December vote expected on Mexico electricity reform measure

With Mexico's electricity sector at a crossroads, President-elect Vincente Fox is expected to submit an electricity sector reform bill to the Mexican Congress before he takes office next month. A vote on the legislation is expected shortly after his Dec. 1 inauguration. Without new supplies, electricity shortfalls resulting in nationwide blackouts are predicted within the next 2 years, says the US Energy Information Administration.


With Mexico's electricity sector at a crossroads, President-elect Vincente Fox is expected to submit an electricity sector reform bill to the Mexican Congress before he takes office next month. A vote on the legislation is expected shortly after his Dec. 1 inauguration.

The bill is expected to include constitutional changes to allow private investment in the sector. Privatization of the electricity sector, one means of promoting investment in the sector, is a contentious issue in Mexico, and legislation to change the constitution to allow private investment in the sector is expected to encounter strong opposition.

It is unclear whether Fox of the National Action Party (PAN) will be able to generate the required two-thirds majority in the bicameral Congress to enact a constitutional change, says analysts at the US Energy Information Administration (EIA). Many Institutional Revolutionary Party (PRI) congressional representatives have pledged to block the reform bill.

Meanwhile, the Mexican economy is growing rapidly boosting the demand for electricity. Although electric generation has risen during the past decade, supply is not expected to keep up with demand over the next two decades. Shortfalls resulting in nationwide blackouts are predicted within the next 2 years, says the EIA.

Competition in jeopardy
Moreover, the agency says, failure to make substantial investments in generation capacity and infrastructure could jeopardize the international competitiveness of Mexico's key northern industrial regions. About 95% of Mexican households are electrified, but many thousands of rural towns do not have electricity.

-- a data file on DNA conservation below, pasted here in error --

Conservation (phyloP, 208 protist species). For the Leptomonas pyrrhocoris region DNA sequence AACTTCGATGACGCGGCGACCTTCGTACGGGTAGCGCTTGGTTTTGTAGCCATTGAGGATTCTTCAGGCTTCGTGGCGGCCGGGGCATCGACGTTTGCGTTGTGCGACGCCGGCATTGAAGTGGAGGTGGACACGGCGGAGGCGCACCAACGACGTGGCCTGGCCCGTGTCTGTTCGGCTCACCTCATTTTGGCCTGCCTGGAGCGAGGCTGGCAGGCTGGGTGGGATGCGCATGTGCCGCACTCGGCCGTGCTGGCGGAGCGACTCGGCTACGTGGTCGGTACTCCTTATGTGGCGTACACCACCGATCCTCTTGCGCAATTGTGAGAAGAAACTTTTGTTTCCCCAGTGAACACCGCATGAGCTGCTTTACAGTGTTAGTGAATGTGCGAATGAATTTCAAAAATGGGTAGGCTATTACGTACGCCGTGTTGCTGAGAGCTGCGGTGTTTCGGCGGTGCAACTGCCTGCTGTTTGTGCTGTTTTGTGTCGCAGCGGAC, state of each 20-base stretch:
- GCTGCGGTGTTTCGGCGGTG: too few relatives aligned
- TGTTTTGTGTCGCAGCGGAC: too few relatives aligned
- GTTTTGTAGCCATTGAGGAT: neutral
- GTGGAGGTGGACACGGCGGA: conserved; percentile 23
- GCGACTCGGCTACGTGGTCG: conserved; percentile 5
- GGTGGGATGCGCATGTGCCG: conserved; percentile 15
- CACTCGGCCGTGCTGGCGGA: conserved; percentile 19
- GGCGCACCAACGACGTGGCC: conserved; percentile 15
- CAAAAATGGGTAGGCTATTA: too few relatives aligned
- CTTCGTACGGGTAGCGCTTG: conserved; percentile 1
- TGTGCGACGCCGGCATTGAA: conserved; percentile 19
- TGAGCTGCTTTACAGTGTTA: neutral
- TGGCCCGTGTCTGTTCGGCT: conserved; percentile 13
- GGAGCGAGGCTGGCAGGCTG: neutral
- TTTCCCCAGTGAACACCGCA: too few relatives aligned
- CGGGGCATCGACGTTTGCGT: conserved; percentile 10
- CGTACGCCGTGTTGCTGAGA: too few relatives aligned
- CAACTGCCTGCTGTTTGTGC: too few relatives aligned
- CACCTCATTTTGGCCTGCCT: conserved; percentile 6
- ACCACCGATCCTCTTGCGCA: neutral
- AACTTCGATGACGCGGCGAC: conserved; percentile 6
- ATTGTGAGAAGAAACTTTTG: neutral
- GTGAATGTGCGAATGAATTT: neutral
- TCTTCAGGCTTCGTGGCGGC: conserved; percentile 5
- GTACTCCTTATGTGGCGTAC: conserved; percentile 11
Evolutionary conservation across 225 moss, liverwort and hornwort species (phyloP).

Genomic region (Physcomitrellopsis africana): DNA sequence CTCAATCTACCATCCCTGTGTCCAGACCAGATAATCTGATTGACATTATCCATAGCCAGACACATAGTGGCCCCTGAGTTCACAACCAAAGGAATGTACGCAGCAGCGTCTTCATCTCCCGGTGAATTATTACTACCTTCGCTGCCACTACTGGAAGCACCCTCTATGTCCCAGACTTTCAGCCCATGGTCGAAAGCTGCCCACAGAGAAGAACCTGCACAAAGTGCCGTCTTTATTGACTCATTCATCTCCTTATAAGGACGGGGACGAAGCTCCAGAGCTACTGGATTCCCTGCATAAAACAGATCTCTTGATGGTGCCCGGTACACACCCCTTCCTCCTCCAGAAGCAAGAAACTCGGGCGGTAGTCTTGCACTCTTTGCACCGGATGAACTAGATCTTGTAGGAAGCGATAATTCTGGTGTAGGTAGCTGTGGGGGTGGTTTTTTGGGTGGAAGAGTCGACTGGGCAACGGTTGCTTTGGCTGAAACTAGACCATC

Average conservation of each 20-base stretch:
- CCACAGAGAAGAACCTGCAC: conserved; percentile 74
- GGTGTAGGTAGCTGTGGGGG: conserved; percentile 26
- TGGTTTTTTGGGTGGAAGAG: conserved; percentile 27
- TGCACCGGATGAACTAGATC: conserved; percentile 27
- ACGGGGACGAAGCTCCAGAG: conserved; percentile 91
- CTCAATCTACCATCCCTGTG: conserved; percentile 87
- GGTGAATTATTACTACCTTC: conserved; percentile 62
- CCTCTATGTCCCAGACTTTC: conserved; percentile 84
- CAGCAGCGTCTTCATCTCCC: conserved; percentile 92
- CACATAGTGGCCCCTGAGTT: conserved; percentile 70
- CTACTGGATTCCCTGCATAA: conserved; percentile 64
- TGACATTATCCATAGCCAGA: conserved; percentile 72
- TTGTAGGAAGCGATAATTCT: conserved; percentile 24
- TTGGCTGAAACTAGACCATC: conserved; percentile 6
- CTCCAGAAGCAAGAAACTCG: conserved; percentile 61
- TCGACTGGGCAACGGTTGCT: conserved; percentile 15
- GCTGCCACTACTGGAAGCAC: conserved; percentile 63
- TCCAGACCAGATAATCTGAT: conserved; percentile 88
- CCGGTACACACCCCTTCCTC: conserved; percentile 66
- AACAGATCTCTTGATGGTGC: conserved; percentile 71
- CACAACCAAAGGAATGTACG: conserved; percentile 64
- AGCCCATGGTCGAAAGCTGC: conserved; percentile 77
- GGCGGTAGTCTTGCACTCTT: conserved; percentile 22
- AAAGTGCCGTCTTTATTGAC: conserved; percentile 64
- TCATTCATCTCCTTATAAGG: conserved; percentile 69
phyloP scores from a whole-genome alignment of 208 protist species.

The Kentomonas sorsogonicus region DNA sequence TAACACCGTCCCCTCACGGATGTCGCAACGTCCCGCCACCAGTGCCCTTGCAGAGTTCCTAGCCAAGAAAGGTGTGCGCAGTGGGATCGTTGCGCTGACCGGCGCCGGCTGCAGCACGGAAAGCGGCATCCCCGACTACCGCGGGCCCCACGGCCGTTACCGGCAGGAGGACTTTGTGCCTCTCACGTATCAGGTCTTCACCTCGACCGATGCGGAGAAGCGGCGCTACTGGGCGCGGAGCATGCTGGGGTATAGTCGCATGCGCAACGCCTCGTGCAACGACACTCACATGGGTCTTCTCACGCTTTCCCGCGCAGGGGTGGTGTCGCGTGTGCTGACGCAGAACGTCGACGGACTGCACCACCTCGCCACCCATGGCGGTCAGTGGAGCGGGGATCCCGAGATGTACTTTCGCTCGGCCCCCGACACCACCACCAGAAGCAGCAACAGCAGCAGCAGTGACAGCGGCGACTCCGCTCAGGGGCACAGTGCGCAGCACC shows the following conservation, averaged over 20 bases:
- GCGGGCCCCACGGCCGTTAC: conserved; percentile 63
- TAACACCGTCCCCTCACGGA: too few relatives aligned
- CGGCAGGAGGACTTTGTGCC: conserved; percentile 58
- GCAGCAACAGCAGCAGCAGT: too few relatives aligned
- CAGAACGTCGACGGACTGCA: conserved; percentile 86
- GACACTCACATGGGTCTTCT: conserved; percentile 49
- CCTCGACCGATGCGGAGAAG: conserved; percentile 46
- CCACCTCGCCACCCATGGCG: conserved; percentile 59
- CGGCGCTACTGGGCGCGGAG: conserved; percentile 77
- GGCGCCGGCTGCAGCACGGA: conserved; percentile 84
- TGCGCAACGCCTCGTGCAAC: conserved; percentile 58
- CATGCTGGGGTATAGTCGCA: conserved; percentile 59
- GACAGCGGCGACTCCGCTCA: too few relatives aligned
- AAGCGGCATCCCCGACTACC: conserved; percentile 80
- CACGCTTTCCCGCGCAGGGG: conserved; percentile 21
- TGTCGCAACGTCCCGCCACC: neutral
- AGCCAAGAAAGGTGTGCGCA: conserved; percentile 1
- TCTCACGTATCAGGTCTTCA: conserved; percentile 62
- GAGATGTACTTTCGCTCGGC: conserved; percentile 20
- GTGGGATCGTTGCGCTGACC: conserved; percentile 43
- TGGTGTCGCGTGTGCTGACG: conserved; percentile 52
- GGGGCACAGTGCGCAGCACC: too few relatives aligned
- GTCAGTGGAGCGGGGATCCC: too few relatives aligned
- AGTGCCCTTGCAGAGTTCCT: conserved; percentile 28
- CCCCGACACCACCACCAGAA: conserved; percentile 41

To combat impending shortages, current President Ernesto Zedillo pledged to have 30 major power generation projects under way when he leaves office in December. If all goes as planned these 30 projects, which will begin operation between now and 2004, are anticipated to add 11,500 Mw of capacity and require investment of almost $7 billion.

The state-owned Federal Electricity Commission (CFE) has enjoyed a monopoly in the electric power sector for decades, although reforms instituted in 1992 allow independent power producers (IPP) and cogenerators limited involvement. CFE generates about 92% of Mexican electricity. Light & Power (LFC) contributes about 2%, with most of its customers in Mexico City. State oil company Petroleos Mexicanos (Pemex) generates 4%, while the remainder is generated by the private sector.

Oil-fired plants make up the largest share of electricity generation, and thermal electricity generation in 1998 accounted for 78% of total generation. Hydropower accounted for 14%; nuclear power, 5%; and other renewable sources, including wind, solar, and biomass, 3%.

Mexico's industrial energy policy calls for conversion of many oil-fired power plants to natural gas by 2005 with new power plants to be gas-fired. The conversion could be slowed by a projected gap between natural gas production and demand. To boost supply, a tariff on gas imported from the US was lifted in mid-1999. Pemex predicts gas production will increase more than 50% from current levels by 2008.

The natural gas industry is the most liberalized of Mexico's energy sectors, EIA says. Despite early indications the US would dominate private investment in Mexico's gas market, European companies, led by Spain's Gas Natural and increasingly by Belgium's Tractebel SA, currently have a larger presence than US companies. Sempra Energy International, a unit of Sempra Energy, is the only US-based company with significant involvement in the sector at present, the EIA says.

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